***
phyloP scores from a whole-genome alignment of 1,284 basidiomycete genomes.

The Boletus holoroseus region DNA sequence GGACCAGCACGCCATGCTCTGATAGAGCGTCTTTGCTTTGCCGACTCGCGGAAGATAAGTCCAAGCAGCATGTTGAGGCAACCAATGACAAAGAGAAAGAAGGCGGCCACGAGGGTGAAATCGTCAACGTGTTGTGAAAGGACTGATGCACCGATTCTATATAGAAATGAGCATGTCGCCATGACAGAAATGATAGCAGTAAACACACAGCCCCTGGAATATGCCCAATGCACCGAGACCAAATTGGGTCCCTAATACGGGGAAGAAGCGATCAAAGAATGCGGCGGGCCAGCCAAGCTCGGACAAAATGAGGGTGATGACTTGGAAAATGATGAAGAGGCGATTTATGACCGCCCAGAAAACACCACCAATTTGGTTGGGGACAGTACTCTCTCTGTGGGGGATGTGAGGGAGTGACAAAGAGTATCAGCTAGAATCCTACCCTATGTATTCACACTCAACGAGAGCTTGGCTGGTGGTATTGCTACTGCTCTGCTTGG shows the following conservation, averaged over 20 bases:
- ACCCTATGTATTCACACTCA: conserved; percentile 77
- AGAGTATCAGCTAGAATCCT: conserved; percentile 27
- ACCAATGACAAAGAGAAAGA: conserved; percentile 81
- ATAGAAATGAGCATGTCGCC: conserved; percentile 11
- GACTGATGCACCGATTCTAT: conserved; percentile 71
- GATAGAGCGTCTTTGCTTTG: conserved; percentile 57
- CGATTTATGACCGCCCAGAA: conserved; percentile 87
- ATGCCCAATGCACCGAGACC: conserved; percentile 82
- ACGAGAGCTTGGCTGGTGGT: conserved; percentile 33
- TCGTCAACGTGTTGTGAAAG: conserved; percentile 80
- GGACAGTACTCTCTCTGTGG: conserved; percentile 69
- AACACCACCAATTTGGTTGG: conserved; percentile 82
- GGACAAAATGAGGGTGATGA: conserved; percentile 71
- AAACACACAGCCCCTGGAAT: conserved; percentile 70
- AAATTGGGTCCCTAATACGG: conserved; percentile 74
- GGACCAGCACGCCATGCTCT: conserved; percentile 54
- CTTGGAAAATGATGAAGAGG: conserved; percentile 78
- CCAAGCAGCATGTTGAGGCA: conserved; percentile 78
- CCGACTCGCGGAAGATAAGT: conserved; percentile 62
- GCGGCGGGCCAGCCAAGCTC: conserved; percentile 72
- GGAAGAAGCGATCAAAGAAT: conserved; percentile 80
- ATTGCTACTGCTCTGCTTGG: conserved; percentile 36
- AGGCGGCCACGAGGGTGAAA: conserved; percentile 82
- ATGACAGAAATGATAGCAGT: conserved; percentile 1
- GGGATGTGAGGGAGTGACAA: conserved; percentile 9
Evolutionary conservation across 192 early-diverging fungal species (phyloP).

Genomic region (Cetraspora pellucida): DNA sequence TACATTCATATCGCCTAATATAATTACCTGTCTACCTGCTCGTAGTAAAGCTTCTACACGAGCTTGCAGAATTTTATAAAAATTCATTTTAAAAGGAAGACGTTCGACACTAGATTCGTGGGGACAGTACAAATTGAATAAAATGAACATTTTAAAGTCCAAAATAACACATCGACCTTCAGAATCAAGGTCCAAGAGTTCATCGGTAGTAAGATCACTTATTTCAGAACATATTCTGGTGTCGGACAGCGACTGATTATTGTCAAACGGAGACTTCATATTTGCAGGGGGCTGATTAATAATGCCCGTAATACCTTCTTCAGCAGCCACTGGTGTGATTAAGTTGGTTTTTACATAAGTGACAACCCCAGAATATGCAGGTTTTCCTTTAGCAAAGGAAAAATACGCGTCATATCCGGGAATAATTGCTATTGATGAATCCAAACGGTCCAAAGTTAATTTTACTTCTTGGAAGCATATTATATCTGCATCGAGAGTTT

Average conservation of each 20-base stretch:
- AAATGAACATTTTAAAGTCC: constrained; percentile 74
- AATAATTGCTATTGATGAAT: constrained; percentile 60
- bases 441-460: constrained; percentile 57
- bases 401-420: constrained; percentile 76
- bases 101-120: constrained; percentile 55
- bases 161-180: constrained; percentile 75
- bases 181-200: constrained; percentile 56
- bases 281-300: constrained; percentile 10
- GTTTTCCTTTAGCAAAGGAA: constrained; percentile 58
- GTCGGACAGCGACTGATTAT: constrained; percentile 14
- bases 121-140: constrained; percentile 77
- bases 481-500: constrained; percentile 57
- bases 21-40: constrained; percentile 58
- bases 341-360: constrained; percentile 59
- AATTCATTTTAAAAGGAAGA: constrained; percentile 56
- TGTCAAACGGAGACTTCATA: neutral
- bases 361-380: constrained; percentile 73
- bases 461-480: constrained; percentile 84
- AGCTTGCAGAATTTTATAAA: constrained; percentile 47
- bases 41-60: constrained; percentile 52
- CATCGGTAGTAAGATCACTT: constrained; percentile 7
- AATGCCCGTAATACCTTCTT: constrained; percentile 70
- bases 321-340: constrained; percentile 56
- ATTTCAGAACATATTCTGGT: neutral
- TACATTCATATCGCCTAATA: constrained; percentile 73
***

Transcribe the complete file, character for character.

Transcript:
phyloP scores from a whole-genome alignment of 1,284 basidiomycete genomes.

The Boletus holoroseus region DNA sequence GGACCAGCACGCCATGCTCTGATAGAGCGTCTTTGCTTTGCCGACTCGCGGAAGATAAGTCCAAGCAGCATGTTGAGGCAACCAATGACAAAGAGAAAGAAGGCGGCCACGAGGGTGAAATCGTCAACGTGTTGTGAAAGGACTGATGCACCGATTCTATATAGAAATGAGCATGTCGCCATGACAGAAATGATAGCAGTAAACACACAGCCCCTGGAATATGCCCAATGCACCGAGACCAAATTGGGTCCCTAATACGGGGAAGAAGCGATCAAAGAATGCGGCGGGCCAGCCAAGCTCGGACAAAATGAGGGTGATGACTTGGAAAATGATGAAGAGGCGATTTATGACCGCCCAGAAAACACCACCAATTTGGTTGGGGACAGTACTCTCTCTGTGGGGGATGTGAGGGAGTGACAAAGAGTATCAGCTAGAATCCTACCCTATGTATTCACACTCAACGAGAGCTTGGCTGGTGGTATTGCTACTGCTCTGCTTGG shows the following conservation, averaged over 20 bases:
- ACCCTATGTATTCACACTCA: conserved; percentile 77
- AGAGTATCAGCTAGAATCCT: conserved; percentile 27
- ACCAATGACAAAGAGAAAGA: conserved; percentile 81
- ATAGAAATGAGCATGTCGCC: conserved; percentile 11
- GACTGATGCACCGATTCTAT: conserved; percentile 71
- GATAGAGCGTCTTTGCTTTG: conserved; percentile 57
- CGATTTATGACCGCCCAGAA: conserved; percentile 87
- ATGCCCAATGCACCGAGACC: conserved; percentile 82
- ACGAGAGCTTGGCTGGTGGT: conserved; percentile 33
- TCGTCAACGTGTTGTGAAAG: conserved; percentile 80
- GGACAGTACTCTCTCTGTGG: conserved; percentile 69
- AACACCACCAATTTGGTTGG: conserved; percentile 82
- GGACAAAATGAGGGTGATGA: conserved; percentile 71
- AAACACACAGCCCCTGGAAT: conserved; percentile 70
- AAATTGGGTCCCTAATACGG: conserved; percentile 74
- GGACCAGCACGCCATGCTCT: conserved; percentile 54
- CTTGGAAAATGATGAAGAGG: conserved; percentile 78
- CCAAGCAGCATGTTGAGGCA: conserved; percentile 78
- CCGACTCGCGGAAGATAAGT: conserved; percentile 62
- GCGGCGGGCCAGCCAAGCTC: conserved; percentile 72
- GGAAGAAGCGATCAAAGAAT: conserved; percentile 80
- ATTGCTACTGCTCTGCTTGG: conserved; percentile 36
- AGGCGGCCACGAGGGTGAAA: conserved; percentile 82
- ATGACAGAAATGATAGCAGT: conserved; percentile 1
- GGGATGTGAGGGAGTGACAA: conserved; percentile 9
Evolutionary conservation across 192 early-diverging fungal species (phyloP).

Genomic region (Cetraspora pellucida): DNA sequence TACATTCATATCGCCTAATATAATTACCTGTCTACCTGCTCGTAGTAAAGCTTCTACACGAGCTTGCAGAATTTTATAAAAATTCATTTTAAAAGGAAGACGTTCGACACTAGATTCGTGGGGACAGTACAAATTGAATAAAATGAACATTTTAAAGTCCAAAATAACACATCGACCTTCAGAATCAAGGTCCAAGAGTTCATCGGTAGTAAGATCACTTATTTCAGAACATATTCTGGTGTCGGACAGCGACTGATTATTGTCAAACGGAGACTTCATATTTGCAGGGGGCTGATTAATAATGCCCGTAATACCTTCTTCAGCAGCCACTGGTGTGATTAAGTTGGTTTTTACATAAGTGACAACCCCAGAATATGCAGGTTTTCCTTTAGCAAAGGAAAAATACGCGTCATATCCGGGAATAATTGCTATTGATGAATCCAAACGGTCCAAAGTTAATTTTACTTCTTGGAAGCATATTATATCTGCATCGAGAGTTT

Average conservation of each 20-base stretch:
- AAATGAACATTTTAAAGTCC: constrained; percentile 74
- AATAATTGCTATTGATGAAT: constrained; percentile 60
- bases 441-460: constrained; percentile 57
- bases 401-420: constrained; percentile 76
- bases 101-120: constrained; percentile 55
- bases 161-180: constrained; percentile 75
- bases 181-200: constrained; percentile 56
- bases 281-300: constrained; percentile 10
- GTTTTCCTTTAGCAAAGGAA: constrained; percentile 58
- GTCGGACAGCGACTGATTAT: constrained; percentile 14
- bases 121-140: constrained; percentile 77
- bases 481-500: constrained; percentile 57
- bases 21-40: constrained; percentile 58
- bases 341-360: constrained; percentile 59
- AATTCATTTTAAAAGGAAGA: constrained; percentile 56
- TGTCAAACGGAGACTTCATA: neutral
- bases 361-380: constrained; percentile 73
- bases 461-480: constrained; percentile 84
- AGCTTGCAGAATTTTATAAA: constrained; percentile 47
- bases 41-60: constrained; percentile 52
- CATCGGTAGTAAGATCACTT: constrained; percentile 7
- AATGCCCGTAATACCTTCTT: constrained; percentile 70
- bases 321-340: constrained; percentile 56
- ATTTCAGAACATATTCTGGT: neutral
- TACATTCATATCGCCTAATA: constrained; percentile 73